The fight against illicit financial flows (IFFs), in particular against those originating from trade misinvoicing in commodity exports, has become especially relevant for resource-rich countries focused on strengthening their domestic resource mobilization (DRM) strategies. In an effort to promote evidence-based and effective policymaking, studies on IFFs are facing diverse challenges, particularly over the conceptual framework and empirical measurement techniques. In this article, Alessandra Rojas, Master in Development Studies from the Graduate Institute of International and Development Studies, discusses the main learnings from her research on the export of Peruvian copper concentrate.
The case of Peru
As a recognized player in the global mining industry, Peru represents an interesting case for the study of illicit flows. In 2018, Peru ranked second in the global production and export of copper, silver and zinc, and it was the leading producer of gold, zinc, lead and tin in Latin America (Ministerio de Energía y Minas, 2018). Overall, the sector contributes up to 13.9% to the country’s GDP and up to 62% to the total value of Peruvian exports (Ministerio de Energía y Minas, 2018).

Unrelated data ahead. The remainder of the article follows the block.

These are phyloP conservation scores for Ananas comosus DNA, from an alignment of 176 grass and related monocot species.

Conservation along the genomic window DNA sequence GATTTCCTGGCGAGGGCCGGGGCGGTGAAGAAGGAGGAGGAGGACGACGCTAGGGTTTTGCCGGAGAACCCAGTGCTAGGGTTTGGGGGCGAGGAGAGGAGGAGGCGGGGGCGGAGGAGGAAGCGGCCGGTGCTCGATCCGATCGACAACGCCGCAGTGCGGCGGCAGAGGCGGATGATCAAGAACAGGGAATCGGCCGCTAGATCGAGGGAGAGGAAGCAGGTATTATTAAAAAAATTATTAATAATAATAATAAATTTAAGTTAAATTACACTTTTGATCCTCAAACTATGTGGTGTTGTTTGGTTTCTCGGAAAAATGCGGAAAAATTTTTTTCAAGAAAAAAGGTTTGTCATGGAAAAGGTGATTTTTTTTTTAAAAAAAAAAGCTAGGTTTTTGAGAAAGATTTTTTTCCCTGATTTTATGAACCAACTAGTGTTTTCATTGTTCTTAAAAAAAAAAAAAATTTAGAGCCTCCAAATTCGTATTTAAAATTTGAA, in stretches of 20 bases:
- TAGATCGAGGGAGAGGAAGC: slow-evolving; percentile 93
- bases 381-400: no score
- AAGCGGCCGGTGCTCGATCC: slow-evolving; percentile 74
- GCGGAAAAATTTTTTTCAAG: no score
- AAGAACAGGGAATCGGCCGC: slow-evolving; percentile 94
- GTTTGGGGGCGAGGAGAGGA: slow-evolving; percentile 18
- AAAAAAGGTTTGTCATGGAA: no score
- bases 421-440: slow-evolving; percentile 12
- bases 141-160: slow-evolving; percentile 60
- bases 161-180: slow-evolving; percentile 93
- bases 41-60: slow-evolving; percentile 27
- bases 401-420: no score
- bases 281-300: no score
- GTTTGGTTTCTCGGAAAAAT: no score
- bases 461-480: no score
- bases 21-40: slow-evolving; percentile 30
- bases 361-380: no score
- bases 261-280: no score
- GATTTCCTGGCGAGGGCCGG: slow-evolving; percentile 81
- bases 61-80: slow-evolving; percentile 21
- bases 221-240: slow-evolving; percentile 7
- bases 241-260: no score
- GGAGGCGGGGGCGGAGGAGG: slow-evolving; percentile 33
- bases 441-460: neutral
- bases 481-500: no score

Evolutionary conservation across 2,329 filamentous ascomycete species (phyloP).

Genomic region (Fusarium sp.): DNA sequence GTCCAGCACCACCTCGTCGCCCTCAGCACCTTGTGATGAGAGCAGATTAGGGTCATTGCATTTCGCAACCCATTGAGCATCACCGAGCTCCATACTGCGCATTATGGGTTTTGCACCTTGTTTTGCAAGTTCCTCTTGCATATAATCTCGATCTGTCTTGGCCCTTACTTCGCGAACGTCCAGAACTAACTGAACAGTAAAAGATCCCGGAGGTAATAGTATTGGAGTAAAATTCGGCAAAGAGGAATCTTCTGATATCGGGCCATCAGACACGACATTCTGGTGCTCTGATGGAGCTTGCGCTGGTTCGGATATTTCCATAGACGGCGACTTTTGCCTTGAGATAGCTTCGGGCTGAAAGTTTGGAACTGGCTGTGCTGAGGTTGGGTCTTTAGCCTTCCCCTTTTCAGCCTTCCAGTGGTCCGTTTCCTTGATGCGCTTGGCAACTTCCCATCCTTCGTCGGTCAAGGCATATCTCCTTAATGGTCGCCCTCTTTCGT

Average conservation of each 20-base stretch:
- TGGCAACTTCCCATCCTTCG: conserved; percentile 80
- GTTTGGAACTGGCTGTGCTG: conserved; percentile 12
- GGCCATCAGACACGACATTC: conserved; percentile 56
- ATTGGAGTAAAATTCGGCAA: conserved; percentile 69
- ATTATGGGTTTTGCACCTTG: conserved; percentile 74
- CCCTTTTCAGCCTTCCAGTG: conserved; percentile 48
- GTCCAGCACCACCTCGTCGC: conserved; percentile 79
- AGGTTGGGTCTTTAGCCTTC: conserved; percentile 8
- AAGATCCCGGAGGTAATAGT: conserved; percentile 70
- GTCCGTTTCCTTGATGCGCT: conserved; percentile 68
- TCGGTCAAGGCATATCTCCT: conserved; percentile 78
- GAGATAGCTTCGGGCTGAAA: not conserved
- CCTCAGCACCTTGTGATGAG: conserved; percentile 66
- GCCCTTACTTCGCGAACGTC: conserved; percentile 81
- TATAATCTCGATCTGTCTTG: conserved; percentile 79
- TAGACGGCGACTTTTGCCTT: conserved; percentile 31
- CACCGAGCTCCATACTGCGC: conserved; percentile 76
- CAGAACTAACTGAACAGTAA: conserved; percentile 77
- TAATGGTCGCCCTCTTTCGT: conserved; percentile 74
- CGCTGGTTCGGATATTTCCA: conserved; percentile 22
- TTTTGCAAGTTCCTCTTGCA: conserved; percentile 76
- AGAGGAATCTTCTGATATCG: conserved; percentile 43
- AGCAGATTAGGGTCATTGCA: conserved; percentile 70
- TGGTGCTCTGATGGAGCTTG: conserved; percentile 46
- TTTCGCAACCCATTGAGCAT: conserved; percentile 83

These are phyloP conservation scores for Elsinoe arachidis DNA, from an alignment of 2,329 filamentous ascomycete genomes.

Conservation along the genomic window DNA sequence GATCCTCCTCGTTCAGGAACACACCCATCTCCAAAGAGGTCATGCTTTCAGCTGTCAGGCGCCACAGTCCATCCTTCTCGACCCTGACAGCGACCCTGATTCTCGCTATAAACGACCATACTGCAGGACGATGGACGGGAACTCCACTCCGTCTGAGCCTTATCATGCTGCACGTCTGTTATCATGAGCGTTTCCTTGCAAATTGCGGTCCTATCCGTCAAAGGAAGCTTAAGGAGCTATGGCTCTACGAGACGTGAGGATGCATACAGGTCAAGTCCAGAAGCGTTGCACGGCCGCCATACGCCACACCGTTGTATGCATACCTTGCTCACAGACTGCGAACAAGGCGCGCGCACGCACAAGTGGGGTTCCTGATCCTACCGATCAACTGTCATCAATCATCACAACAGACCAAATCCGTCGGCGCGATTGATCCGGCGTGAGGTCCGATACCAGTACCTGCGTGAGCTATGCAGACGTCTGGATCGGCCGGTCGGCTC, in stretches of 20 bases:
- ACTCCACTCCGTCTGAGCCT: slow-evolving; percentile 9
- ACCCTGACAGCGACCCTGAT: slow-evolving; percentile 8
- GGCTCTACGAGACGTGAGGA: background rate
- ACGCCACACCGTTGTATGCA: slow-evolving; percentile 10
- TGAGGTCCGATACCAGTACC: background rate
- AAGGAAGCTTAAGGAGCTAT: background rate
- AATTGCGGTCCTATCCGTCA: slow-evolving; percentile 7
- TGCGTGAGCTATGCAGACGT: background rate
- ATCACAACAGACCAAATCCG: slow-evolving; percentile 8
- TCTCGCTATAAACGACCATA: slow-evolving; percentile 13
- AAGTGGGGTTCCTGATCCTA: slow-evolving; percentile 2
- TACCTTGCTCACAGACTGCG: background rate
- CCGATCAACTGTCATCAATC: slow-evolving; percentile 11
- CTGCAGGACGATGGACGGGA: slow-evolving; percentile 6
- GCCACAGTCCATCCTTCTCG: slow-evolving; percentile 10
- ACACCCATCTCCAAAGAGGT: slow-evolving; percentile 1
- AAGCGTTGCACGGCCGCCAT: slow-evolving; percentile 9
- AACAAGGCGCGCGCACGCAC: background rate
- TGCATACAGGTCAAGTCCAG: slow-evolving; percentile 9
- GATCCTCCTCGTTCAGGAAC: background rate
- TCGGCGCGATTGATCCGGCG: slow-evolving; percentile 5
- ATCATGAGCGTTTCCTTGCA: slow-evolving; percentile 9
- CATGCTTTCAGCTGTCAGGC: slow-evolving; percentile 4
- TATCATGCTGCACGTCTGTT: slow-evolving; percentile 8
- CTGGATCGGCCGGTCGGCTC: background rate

The study aimed to assess the existence of trade mispricing in the export of Peruvian copper concentrate for the years 2003 to 2017. Following current advances in measurement techniques, I conducted a quantitative analysis of abnormal pricing by applying the price-filter methodology to compare declared transaction-level prices from customs records against the LME daily price series for copper, selected as the free market benchmark price. The analysis was further supported by qualitative data that I collected from interviews with key stakeholders of the Peruvian mining sector, which informed the selection of the relevant price filters, as well as helped at understanding the market complexities that can be reflected in the data. The price filters selected that determined the acceptable magnitude of price deviations around the LME benchmark price were based on the following four criteria as derived by qualitative research: copper content, payable byproducts, penalties and commercial terms.